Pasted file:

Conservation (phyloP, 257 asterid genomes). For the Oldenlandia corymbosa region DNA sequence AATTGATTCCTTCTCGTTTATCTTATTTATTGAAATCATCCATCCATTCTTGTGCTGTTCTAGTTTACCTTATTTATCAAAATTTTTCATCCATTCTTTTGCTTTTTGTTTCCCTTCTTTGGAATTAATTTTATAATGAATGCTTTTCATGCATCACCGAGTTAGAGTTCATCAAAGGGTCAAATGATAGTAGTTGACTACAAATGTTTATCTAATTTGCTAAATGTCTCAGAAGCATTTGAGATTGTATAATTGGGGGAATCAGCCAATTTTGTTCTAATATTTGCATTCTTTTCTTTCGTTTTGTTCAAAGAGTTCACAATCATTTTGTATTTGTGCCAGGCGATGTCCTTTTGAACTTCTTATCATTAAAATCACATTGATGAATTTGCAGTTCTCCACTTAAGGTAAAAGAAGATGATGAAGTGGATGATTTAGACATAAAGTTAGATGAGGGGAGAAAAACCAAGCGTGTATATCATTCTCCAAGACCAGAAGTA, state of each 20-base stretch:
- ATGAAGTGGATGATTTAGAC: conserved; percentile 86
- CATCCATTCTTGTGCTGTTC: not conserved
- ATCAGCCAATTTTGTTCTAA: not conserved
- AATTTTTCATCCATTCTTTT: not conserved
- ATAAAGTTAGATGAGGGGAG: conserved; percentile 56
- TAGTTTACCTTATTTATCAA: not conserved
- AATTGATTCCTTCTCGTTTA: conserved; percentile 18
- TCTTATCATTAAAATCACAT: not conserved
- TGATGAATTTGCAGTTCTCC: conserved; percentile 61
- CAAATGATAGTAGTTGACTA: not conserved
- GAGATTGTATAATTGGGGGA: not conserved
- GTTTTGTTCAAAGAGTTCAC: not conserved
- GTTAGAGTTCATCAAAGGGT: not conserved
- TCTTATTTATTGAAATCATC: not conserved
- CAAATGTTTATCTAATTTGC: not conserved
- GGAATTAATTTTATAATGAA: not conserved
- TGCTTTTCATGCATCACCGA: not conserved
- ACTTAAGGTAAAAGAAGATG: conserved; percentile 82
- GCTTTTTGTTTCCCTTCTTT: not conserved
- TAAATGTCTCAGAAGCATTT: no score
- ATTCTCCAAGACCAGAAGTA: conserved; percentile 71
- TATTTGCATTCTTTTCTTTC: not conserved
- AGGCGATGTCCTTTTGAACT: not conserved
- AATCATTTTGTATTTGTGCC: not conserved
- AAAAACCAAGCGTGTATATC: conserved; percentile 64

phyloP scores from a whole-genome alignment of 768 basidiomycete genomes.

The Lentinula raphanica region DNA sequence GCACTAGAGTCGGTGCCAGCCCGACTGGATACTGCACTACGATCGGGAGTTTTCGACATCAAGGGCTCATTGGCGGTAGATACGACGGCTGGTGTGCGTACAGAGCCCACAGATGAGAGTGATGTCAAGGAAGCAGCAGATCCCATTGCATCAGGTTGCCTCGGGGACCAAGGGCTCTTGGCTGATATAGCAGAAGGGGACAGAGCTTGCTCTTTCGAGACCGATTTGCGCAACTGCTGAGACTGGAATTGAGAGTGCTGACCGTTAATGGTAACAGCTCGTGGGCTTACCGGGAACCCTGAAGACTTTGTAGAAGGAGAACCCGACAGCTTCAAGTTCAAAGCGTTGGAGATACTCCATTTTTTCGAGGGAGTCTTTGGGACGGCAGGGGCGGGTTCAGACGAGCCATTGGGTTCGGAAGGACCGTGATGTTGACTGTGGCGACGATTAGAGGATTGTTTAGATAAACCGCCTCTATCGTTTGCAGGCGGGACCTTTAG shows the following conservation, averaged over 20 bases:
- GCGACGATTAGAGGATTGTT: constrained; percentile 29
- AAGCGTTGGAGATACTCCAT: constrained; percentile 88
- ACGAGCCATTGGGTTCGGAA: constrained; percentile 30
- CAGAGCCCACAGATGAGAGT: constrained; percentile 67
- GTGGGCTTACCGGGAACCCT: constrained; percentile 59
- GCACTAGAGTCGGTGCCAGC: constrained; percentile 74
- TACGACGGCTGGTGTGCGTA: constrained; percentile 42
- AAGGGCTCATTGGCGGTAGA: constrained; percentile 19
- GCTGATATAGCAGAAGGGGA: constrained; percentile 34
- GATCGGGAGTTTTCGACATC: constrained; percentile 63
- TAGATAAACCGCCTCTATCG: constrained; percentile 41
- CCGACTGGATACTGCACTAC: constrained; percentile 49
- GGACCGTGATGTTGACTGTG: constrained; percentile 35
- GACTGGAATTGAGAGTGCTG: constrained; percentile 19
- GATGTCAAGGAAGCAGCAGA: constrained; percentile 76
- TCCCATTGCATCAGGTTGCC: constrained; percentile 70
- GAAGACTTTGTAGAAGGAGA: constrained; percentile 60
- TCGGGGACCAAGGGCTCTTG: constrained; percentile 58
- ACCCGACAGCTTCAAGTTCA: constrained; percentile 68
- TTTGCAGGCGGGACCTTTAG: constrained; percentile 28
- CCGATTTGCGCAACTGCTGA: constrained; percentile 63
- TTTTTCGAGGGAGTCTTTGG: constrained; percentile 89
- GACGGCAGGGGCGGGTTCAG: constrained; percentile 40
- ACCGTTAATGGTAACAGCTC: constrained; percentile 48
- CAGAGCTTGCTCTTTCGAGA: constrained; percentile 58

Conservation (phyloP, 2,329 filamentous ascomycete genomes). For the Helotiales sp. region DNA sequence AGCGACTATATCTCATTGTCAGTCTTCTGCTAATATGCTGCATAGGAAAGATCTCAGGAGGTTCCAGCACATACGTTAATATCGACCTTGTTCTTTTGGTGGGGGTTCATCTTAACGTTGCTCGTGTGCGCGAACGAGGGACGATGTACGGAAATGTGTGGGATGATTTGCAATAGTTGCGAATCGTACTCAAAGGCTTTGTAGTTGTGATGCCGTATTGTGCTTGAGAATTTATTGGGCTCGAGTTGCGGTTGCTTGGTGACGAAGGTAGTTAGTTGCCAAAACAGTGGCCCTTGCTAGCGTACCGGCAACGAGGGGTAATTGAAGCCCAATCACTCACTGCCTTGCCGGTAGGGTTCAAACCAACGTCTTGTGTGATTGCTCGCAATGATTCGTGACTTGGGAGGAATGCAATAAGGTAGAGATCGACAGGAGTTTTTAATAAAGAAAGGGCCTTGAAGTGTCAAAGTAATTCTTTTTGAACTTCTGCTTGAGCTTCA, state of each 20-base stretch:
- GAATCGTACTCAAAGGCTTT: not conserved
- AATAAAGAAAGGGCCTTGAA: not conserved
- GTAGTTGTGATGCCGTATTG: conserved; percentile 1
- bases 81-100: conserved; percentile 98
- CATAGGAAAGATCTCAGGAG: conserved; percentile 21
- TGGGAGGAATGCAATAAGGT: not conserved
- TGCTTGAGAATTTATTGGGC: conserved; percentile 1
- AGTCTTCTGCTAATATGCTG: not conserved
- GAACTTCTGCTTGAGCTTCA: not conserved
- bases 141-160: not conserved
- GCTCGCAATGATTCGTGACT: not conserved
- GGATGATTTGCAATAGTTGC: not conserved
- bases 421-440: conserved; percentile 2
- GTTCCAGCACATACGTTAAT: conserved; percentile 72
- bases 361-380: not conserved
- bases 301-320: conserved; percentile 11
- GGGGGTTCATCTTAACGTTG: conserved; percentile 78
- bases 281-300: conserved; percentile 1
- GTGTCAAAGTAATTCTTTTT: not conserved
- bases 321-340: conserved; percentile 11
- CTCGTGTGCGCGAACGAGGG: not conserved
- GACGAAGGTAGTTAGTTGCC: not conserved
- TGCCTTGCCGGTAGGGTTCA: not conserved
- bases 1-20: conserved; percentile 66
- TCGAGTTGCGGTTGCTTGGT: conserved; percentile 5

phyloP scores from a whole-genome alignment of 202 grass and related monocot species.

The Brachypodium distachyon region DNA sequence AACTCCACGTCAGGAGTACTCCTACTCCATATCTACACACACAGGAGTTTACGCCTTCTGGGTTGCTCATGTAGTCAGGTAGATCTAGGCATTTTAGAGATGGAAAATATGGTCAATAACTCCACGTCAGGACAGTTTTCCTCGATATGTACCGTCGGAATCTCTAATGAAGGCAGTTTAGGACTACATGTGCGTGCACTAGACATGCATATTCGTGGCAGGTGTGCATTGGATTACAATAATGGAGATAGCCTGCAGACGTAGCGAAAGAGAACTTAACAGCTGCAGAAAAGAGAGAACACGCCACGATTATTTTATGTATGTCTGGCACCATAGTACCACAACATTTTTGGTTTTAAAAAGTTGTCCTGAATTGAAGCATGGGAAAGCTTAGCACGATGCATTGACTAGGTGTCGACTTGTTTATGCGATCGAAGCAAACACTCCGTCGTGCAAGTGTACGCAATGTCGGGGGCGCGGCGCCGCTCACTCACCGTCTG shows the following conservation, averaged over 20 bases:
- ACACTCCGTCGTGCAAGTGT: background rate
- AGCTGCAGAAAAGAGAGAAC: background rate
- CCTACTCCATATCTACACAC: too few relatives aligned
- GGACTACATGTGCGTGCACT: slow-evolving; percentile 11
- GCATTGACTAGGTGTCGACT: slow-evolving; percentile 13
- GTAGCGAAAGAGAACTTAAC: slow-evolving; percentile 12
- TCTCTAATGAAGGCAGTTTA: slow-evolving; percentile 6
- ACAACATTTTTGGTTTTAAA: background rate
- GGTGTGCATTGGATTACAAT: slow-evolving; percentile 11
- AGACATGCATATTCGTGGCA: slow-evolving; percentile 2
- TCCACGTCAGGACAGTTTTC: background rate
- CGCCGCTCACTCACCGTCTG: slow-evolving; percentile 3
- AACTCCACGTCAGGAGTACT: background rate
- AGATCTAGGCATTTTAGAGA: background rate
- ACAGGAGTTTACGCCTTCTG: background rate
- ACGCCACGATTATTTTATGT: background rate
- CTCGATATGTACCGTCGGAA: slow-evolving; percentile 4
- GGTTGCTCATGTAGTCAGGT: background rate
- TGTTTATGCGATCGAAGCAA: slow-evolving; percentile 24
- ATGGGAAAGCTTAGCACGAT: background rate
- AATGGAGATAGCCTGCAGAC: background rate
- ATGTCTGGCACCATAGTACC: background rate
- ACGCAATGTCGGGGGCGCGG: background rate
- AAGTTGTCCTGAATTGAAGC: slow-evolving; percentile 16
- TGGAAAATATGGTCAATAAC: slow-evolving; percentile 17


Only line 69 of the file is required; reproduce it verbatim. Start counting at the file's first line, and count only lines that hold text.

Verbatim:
- bases 361-380: not conserved